Category Archives: Meet Our People

8 Questions with GM William Haandrikman

General Manager Less than a year after Bangkok was heralded as the world’s top city for travelers, Thailand’s capital and its tourism industry took a shot. Political unrest will do that.

But here’s the thing: Aside from the local newspapers, there’s no obvious sign of turmoil. The City of Angels is as peaceful as it’s always been. And because crowds are still down, there’s no better time to visit than now.

That’s especially true of the Sukhumvit area, where well-to-do Thais and expats comprise the bulk of the residential mix. The result? An everything-at-your-fingertips destination.

Just ask William Haandrikman, general manager of the Sofitel Bangkok Sukhumvit luxury hotel. The veteran hotelier took the reins in January. But as the following interview attests, he already understands what makes Sukhumvit the heart of one of the world’s most compelling cities …

Q: You’ve been here a couple months now. What drew you to Bangkok, and specifically this property?

A: The opening of the Sofitel in Shanghai got delayed. So Accor asked me if I would be interested in an opportunity in Bangkok. I wasn’t all that familiar with the city, so my family and I came over and explored it for a while. In November I said yes. In January we moved here.

It’s very interesting. What I’ve found is that you need to know the city to really enjoy the city. It’s not like Paris, where you can just wander around and it all just sort of reveals itself. In Bangkok, you need to know where to go to get the best out of it. A lot of the good stuff isn’t as visible. It’s an awesome place to live in, spend time in. There are so many small, hidden treasures, everywhere.

To visitors who want to get to know it but don’t have much time, I would say stay with us. Our chief concierge is a fountain of knowledge about the area and can point you in all the right directions. Sukhumvit is where the people who live in Bangkok spend their time. Not the river, not Silom. This area is where everything happens. It’s the heart of Bangkok life for residents. People from other parts of the city will come here, but people here will not go to other parts. Sukhumvit people don’t really venture far from here.

Q: What was it like coming in here at a time when Bangkok was facing a ‘shutdown’ situation?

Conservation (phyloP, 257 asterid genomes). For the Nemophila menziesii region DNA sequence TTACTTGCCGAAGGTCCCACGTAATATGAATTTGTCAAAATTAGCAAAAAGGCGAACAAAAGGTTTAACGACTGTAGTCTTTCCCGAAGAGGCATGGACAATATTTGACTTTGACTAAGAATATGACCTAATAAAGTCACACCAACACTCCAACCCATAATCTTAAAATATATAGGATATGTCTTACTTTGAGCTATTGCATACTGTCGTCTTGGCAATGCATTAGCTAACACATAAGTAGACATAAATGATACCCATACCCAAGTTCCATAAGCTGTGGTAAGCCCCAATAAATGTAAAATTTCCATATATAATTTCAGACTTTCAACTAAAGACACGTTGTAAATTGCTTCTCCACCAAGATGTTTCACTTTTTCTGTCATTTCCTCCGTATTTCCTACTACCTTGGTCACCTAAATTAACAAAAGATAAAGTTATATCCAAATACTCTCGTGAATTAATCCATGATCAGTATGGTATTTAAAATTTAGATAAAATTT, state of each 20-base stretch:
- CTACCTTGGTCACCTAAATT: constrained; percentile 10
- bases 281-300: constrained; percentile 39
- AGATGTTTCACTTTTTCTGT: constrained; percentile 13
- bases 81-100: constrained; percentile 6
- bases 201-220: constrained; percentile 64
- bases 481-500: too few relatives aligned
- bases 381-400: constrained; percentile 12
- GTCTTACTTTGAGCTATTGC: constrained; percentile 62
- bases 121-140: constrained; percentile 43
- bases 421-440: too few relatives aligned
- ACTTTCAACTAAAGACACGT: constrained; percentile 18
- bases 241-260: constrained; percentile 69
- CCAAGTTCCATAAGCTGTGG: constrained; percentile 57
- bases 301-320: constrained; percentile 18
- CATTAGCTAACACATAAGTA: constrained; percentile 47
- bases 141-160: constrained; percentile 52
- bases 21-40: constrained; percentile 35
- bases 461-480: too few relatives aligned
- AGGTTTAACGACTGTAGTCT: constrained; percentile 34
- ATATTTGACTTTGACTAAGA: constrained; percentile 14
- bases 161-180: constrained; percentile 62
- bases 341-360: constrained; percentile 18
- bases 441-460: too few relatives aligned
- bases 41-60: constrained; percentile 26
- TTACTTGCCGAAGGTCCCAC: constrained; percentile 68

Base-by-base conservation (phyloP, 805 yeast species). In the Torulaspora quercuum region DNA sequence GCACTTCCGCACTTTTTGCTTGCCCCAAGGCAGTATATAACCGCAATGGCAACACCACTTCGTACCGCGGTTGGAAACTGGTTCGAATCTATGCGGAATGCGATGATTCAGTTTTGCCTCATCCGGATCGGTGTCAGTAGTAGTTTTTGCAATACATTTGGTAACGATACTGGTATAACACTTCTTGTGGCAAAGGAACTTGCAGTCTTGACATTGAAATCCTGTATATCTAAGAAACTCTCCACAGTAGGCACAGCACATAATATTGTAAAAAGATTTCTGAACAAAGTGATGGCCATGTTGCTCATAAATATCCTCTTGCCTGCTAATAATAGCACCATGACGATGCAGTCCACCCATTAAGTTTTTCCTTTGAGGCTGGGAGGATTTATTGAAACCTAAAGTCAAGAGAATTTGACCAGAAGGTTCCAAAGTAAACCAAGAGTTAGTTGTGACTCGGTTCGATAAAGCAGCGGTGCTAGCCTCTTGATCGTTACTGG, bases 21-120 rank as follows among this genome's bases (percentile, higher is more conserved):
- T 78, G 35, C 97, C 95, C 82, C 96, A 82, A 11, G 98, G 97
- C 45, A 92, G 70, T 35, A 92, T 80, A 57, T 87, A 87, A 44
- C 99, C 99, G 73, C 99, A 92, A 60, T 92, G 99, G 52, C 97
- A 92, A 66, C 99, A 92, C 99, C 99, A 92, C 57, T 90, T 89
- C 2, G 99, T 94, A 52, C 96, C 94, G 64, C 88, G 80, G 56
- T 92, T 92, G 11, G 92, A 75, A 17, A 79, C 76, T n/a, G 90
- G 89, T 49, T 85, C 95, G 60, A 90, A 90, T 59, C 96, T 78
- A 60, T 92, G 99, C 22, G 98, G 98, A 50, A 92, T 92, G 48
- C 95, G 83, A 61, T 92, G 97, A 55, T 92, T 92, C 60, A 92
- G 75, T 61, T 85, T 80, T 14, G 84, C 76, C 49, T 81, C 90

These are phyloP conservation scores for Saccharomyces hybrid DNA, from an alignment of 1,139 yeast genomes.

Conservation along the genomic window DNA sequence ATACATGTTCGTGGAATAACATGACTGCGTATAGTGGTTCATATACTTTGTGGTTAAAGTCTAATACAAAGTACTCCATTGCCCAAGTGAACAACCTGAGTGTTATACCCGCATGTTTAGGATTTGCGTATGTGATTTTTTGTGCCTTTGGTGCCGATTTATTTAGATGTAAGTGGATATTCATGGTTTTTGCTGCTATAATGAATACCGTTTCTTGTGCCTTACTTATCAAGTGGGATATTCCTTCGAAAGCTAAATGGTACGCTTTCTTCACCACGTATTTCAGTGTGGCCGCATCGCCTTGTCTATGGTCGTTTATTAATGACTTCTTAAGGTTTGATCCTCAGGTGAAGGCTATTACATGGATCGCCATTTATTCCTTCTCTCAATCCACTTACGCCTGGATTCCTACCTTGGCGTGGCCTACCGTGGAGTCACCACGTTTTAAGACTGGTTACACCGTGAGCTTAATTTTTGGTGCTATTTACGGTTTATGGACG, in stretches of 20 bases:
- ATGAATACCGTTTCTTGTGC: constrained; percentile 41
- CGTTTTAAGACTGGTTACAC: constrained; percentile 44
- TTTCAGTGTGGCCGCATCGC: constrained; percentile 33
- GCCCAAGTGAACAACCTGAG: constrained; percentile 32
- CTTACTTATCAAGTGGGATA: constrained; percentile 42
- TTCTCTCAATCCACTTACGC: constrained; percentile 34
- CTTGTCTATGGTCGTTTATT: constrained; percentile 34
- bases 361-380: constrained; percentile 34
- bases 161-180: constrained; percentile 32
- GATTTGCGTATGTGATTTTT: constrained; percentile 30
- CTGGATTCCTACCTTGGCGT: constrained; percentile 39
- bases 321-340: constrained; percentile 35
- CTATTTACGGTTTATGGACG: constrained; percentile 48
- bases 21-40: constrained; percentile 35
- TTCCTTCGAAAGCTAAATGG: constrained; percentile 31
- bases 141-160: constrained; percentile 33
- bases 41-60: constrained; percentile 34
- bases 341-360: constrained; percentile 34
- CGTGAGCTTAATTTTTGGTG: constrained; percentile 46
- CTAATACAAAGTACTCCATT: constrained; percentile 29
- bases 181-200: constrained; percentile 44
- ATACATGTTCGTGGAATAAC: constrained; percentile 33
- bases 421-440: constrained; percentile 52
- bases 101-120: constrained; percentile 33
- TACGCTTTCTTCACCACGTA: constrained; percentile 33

A: When I first got here, in mid-January, there was a lot of activity — protesting, cheering, that kind of thing. It was a challenging time. Especially in February and March, with the state of emergency, and the media basically making it sound like Bangkok was a war zone.

Fortunately, we have a very good owner. He supports us in a way that most hotel owners do not. He never encouraged us to cut staff, or tell anyone to take involuntary leave without pay. He said we are a humane company. Everyone appreciates that.

Q: What are your primary goals for the remainder of 2014? Anything new in the works that guests might want to know about?

A: I’m actually in assessment mode still. It’s clear that this property is already operating on a very high level.

But as with anywhere, there’s always room for improvement, for fine tuning. Especially in a city like this one, where new concepts pop up all the time. We don’t want to just keep up; we want to be the front runner. And the only way you do that is by adapting to the market.

Q: What makes Sofitel Sukhumvit different/better from other hotels in Bangkok?

A: According to the feedback we get from guests, it’s the people who work here. Our ambassadors. Their friendliness, their smiles, the way they welcome everyone who comes through the door. It’s unique. They love working here, and you can tell. That’s what both our new guests and repeat guests say. They’re what make the experience here so memorable.

A lot of it comes down to our French roots. We are the only 5-star hotel chain from France. And we manage our ambassadors slightly different because of that. Others might say we’re too lenient, too easy-going. But I think that French flair translates to long-term ambassadors. I think that’s one of our major strengths.

Q: What about this area? What makes the Sukhumvit neighborhood an ideal spot from which to explore the city?

A: It’s one of the most exclusive residential areas in the city, especially toward Thong Lor. So you have that aspect. And you have the expat community that views Sukhumvit as the heart of Bangkok. Put the two together and what follows are all the things that support such a population — high-end restaurants, shopping centers, hospitals, and so on. The street life is fantastic here, too.

Q: Do you have a favorite meal/dish in your restaurant(s)?

A: Personally, I like any of the dishes you can share. Family style. I like that concept. Always have. It’s a big part of what we do at L’Appart, the rooftop restaurant.

At Voila, on the mezzanine level, I like any of the spicy Thai salads. And at breakfast, the fact that we can prepare eggs in so many different ways. I’ve never been a breakfast person – I’m normally fine with a cup of tea – but I’m starting to become one.

Q: What’s the best thing about being the GM of a hotel?

A: I can share my knowledge with my team. Of course, you can do that whether you’re the GM or not. But as the GM, I have more of an overview of what’s happening in the hotel. I have what I like to call the ‘helicopter view.’

I’m always asking myself, ‘How can we make it all happen?’ I think everyone being in the know is important. Because if everyone knows what’s going on throughout the hotel, then the processes are much easier. There are lots of moving parts, and getting all the parts working well together is not easy.